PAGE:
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This article was published 18/2/2013 (1319 days ago), so information in it may no longer be current.
Beer belly. Gut. Potbelly. Muffin top.
In spite of the humorous terms Canadians use to describe excess abdominal fat, the phenomenon can be deadly -- even for so-called skinny people who have trouble keeping their waistlines in check.
"(Belly fat) really creates what I call havoc in the body," says registered dietitian Liz Pearson.
The Toronto-based nutrition author recently visited Winnipeg to talk about the dangers of abdominal girth -- even for people with normal body mass indexes (BMIs).
The purpose of Pearson's multi-city media tour -- paid for by Catelli -- was to promote the pasta-maker's whole grain products. Nevertheless, the diet expert's message about belly fat still served as an eye-opening reminder of the dangers of something our culture takes for granted.
"(Abdominal fat) changes the way your body handles fat. It changes the way your body handles sugars, so you become more resistant to insulin, so you need more insulin to get the job done, so to speak. It creates almost a low-grade inflammatory environment in the body.
"While we know that inflammation is important to heal a wound, having chronic inflammation throughout your body is like putting fuel on the fire for disease."
Pearson cites a new Mayo Clinic study of nearly 13,000 people that found those with normal BMIs but high waist-to-hip ratios (an indicator of abdominal obesity) were 2.75 times more likely to die of heart disease than their counterparts with lesser tummies.
What's the big deal about fat on the belly versus fat elsewhere? Belly fat, says Pearson, releases hormones that affect metabolism. For example, insulin, an essential hormone that transforms carbohydrates into energy, also increases belly fat when released in excess. To take it even further, insulin-production problems can lead to Type 2 diabetes.
Belly fat can also surround the organs in a way that other fat doesn't.
So how do you know if your belly fat is the life-threatening, organ-permeating kind (visceral fat) or merely an esthetic annoyance (subcutaneous fat)?
Pearson says it's a good idea to follow Health Canada's guidelines about healthy waist measurements. (A man should have a waist circumference of no more than 40 inches, while a woman's waist should measure no more than 35 inches, says the federal agency.)
But just as body weight doesn't tell the whole health story, neither does waist size.
"There's more that you can do. You can get radiographic imaging. You can calculate waist-to-hip ratio.
"But for the most part, we can just use our eyes," says Pearson.
The mother of two wishes more physicians would use their eyes -- and their measuring tapes -- during routine exams.
"Doctors aren't even telling their patients they are overweight half the time. And that's only because they have such a limited amount of time," she says.
"Some are talking about it but lots are not. (Measuring patients' waists) would give (doctors) one more measure of health that is very easy and simple to do."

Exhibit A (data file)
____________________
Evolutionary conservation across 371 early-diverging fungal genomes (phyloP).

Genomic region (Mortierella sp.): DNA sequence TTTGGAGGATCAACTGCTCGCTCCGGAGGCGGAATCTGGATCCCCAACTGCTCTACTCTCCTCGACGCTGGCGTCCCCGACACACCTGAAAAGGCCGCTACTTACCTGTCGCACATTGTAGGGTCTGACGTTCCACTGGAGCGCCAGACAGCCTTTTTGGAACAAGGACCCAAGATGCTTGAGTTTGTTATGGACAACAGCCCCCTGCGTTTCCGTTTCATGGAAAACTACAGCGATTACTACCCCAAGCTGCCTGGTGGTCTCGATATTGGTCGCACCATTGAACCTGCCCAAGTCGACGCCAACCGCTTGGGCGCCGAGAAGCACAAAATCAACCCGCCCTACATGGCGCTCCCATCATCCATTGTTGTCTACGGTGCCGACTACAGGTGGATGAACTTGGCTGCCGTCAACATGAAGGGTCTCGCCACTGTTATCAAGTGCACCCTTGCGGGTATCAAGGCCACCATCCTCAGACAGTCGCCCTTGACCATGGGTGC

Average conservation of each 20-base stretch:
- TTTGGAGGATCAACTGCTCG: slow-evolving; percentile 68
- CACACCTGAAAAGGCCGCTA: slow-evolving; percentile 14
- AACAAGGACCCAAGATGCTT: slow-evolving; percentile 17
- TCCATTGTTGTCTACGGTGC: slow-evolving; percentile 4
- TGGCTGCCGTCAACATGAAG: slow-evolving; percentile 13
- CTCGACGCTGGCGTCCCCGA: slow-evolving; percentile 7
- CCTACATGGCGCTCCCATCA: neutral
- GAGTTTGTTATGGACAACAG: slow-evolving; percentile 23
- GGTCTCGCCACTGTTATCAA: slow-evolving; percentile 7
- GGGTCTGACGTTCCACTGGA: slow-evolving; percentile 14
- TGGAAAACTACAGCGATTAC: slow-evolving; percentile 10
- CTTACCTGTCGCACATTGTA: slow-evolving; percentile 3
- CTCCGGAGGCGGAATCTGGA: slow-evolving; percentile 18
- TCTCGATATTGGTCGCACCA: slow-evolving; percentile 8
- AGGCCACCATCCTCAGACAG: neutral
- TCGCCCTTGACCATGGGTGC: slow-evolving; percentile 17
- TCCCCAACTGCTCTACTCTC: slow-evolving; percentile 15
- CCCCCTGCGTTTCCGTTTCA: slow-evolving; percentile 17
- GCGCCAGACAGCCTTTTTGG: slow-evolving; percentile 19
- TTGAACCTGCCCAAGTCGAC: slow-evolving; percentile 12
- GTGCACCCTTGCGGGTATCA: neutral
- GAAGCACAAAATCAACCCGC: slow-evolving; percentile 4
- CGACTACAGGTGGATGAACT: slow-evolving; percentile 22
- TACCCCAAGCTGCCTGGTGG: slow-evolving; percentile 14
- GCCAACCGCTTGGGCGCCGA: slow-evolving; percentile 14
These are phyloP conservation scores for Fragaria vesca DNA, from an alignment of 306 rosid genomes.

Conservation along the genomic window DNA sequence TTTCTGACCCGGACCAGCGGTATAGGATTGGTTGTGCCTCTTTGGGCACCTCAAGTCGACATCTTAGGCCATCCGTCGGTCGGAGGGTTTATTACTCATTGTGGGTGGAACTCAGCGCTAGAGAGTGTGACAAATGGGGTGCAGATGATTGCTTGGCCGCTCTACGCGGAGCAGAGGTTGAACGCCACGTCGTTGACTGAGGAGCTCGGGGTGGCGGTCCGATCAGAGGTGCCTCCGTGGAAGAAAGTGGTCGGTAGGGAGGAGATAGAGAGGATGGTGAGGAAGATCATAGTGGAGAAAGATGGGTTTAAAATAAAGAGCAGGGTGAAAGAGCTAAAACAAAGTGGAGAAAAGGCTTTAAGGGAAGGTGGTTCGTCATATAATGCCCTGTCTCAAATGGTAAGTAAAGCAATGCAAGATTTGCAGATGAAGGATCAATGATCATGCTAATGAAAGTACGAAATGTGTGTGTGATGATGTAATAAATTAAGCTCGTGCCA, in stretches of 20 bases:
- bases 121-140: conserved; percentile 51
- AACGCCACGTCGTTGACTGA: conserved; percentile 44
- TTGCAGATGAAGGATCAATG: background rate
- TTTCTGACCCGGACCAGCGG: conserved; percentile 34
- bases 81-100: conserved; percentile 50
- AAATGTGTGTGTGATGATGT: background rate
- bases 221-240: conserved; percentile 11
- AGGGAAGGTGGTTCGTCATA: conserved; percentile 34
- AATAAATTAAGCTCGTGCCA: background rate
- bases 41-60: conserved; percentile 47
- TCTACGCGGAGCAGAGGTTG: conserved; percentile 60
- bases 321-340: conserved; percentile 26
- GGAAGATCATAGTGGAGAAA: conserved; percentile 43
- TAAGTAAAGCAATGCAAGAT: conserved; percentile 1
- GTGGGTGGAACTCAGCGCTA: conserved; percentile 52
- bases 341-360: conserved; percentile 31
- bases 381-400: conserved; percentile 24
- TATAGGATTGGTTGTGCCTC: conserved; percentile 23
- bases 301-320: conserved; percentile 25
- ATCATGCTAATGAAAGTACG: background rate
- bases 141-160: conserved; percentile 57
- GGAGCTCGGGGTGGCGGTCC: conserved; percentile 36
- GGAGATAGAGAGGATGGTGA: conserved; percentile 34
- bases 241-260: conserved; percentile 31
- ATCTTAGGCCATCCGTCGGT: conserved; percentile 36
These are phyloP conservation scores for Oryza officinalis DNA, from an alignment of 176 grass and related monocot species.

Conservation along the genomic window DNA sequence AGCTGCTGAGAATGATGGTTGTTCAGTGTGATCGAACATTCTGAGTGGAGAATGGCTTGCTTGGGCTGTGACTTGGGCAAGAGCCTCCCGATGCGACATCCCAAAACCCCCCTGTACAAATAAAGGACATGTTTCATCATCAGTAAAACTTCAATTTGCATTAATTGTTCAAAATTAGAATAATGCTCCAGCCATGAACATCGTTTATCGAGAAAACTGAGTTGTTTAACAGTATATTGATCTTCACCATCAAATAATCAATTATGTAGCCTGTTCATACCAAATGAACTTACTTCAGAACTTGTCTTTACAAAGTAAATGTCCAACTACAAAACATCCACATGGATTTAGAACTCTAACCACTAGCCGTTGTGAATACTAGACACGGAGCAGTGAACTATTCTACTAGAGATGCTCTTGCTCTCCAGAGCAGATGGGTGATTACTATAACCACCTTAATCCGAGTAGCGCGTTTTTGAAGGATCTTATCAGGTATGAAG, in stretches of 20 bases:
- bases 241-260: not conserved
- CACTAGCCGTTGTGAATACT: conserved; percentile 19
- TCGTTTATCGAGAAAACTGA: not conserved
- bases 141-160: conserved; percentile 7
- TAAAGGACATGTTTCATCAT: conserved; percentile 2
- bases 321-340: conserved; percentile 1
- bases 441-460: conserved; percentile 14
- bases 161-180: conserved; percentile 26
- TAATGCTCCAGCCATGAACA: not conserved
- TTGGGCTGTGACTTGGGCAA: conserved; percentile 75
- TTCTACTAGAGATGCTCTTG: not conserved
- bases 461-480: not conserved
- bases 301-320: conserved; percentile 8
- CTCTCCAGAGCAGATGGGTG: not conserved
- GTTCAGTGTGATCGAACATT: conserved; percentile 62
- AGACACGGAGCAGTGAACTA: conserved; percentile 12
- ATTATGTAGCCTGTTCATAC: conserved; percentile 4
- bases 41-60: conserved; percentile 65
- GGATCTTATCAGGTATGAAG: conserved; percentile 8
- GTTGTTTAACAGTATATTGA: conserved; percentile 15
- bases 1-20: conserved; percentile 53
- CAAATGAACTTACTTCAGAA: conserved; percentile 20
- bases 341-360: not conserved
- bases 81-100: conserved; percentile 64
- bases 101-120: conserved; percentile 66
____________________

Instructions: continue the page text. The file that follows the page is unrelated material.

Meanwhile, Pearson -- author of three books, with her fourth, Broccoli, Love and Dark Chocolate, set for publication next year -- says diet is one of the most efficient ways to help battle the stomach bulge (along with exercise).
According to the product spokeswoman, here are the best foods to combat a fat belly:
Pearson promotes Canada's Food Guide recommendations of six to eight servings of grains daily for adults. Pearson says every serving should be whole grains because studies show that whole grains keep people full longer. That means they eat less and thereby are less prone to belly fat. Also, the nutrients in whole grains are good for the body.
What about the health experts/carbo-phobes who claim eight servings of whole grains is too much and inflicts dreaded excess insulin production?
"I think serving size is really important here. Six servings of whole grains per day is very reasonable," she says, noting that a cup-and-a-half of pasta constitutes three servings of grains.
Pearson sites a study out of North Carolina's Wake Forest Baptist Medical Center that found for every 10 grams of soluble fibre eaten in a day, belly fat decreased by 3.7 per cent over five years. When researchers added moderate activity to the equation, belly fat decreased by 7.4 per cent over the same period. (Soluble fibre comes from foods such as beans, vegetables and fruit, though Pearson says all fibre is great for health.) Keep in mind that adults should get at least 35 grams of fibre daily. Kids between the ages of one and three need 19 grams of fibre daily, according to Health Canada).
These potent plant-based chemicals prevent the cells from oxidizing. And research, mostly on animals, has found they reduce inflammation and even fight belly fat, says Pearson. Find antioxidants in bright-coloured fruits and vegetables, tea and in dark chocolate. (Pearson recommends consuming at least seven to 10 servings of flavonoid-rich produce daily. She also likes gets a big dose of flavonoids for breakfast. "I make a huge pot of green tea every morning. In my tea, I put thinly sliced, freshly sliced ginger, three cinnamon sticks and whole cloves," she says, noting the spices she adds are also known to fight fat.
Like the spices Pearson adds to tea, pepper compounds also fight belly fat, she says. She recommends adding pepper -- jalepe±os, black pepper and chili flakes -- to food regularly.
For more information about Liz Pearson, visit her website at www.lizpearson.com.
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